In Luke 24 we’re transported to a dusty road headed to Emmaus where two of the disciples were in the middle of discussing the heartbreaking current events they were living through. I imagine them feeling any number of things—bewilderment, lament, fear, hopelessness, anger, confusion—when Jesus himself walked up among them and joined the conversation.
Jesus listened, received their sadness, heard their pain, and drew near to them while they were anxious and confused. He mostly asked questions and let them recount their experiences of losing their Messiah back to him. He took liberty to point them to the hope laid out by the prophets, but he mostly just listened and stayed with them.
Later they admitted their hearts had been burning as Jesus had walked with them and opened the scriptures to them, but it wasn’t until he broke bread that night at dinner when they saw him for who he was. This physical act of breaking bread together helped them see and remember how just days before Jesus had spoken of his own body and blood, breaking bread at what we now call “The Last Supper.” This was more than a template for communion. This was intimacy. Friendship. Promise. Hope.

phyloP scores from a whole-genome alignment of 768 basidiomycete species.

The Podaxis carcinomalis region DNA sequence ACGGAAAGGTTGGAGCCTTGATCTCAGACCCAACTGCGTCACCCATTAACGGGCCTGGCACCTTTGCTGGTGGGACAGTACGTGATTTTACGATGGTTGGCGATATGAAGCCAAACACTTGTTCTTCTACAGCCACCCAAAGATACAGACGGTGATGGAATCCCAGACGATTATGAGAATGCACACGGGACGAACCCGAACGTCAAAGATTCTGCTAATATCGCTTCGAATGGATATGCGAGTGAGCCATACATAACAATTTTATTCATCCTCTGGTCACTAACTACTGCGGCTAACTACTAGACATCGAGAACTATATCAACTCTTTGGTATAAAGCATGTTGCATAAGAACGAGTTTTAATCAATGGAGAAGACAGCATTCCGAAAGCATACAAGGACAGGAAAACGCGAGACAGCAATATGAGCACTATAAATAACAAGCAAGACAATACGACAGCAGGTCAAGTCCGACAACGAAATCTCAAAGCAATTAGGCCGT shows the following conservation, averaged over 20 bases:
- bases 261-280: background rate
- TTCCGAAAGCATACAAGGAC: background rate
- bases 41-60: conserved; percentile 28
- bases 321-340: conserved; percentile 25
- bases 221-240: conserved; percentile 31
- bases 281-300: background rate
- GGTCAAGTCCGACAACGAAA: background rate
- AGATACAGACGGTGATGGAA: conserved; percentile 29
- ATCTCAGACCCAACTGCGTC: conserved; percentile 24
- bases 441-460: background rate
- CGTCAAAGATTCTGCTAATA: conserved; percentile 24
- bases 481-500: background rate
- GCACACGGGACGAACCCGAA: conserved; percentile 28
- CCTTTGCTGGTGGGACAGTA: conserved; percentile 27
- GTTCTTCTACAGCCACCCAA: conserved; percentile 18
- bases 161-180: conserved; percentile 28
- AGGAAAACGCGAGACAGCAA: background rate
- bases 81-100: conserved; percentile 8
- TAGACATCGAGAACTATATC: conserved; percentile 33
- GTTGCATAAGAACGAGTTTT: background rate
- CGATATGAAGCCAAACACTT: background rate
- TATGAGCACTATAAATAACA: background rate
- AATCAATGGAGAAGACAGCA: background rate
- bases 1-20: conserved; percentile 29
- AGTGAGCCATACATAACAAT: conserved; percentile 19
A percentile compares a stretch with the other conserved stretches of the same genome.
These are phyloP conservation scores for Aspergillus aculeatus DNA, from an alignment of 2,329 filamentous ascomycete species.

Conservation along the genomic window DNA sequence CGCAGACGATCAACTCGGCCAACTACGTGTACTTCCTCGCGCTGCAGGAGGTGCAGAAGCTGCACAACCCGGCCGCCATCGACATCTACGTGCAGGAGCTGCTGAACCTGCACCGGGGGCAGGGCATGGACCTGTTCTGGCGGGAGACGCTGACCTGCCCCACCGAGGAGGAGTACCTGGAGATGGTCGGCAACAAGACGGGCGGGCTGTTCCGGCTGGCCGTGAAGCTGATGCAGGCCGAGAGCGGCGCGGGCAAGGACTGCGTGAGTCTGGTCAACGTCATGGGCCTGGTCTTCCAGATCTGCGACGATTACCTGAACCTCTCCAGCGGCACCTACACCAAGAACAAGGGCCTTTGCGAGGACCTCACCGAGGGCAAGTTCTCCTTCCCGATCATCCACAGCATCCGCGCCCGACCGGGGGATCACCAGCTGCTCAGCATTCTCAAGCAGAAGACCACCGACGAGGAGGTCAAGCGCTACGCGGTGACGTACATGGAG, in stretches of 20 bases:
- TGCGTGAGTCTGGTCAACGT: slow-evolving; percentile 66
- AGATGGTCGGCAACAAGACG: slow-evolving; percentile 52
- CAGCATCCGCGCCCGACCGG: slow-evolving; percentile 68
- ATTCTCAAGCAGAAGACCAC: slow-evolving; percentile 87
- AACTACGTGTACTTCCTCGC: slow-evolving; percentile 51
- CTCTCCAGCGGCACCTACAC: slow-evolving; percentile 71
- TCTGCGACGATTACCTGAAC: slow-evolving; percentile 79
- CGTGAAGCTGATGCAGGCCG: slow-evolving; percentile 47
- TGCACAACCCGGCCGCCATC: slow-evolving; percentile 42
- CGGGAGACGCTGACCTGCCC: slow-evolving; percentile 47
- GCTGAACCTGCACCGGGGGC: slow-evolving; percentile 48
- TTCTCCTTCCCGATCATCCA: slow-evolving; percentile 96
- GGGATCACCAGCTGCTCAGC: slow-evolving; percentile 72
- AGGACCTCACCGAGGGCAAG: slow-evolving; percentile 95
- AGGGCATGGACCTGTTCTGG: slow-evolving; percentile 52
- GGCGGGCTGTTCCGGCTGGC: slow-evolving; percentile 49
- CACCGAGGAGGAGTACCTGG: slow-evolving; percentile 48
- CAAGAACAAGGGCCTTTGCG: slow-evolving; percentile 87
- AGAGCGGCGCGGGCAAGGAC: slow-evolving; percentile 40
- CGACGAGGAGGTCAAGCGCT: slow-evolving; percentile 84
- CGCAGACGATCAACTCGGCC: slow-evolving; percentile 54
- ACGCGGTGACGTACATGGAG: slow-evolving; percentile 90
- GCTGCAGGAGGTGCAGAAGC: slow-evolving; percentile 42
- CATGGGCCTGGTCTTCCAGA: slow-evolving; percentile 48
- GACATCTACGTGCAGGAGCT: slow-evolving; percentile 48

My friend Jessica Herberger releases her book Break Bread Together today, and as strange as it is to release a book in the midst of a pandemic and a world heaving under the pain of this cultural moment, I believe this message could not be more relevant.
How does “breaking bread” in community help us to see Jesus more clearly? What might Jesus want to teach us through the last gathering he had with friends? What of listening, holding space, and pointing us to the hope of his promises?
“We can’t keep going wider in our community in an attempt to compensate for lack of depth. As a generation we run the risk of missing our on the abundance found in deep-rooted friendships,” Jessica says.
What if 2020 is the year our need for Christ-centered community and deep friendship is exposed, not just so we can see what we’ve been missing out on, but so we can see what’s available if we come to the table?
What if we break bread together and find Jesus has been there all along?
Get your copy of Break Bread Together here (affiliate link).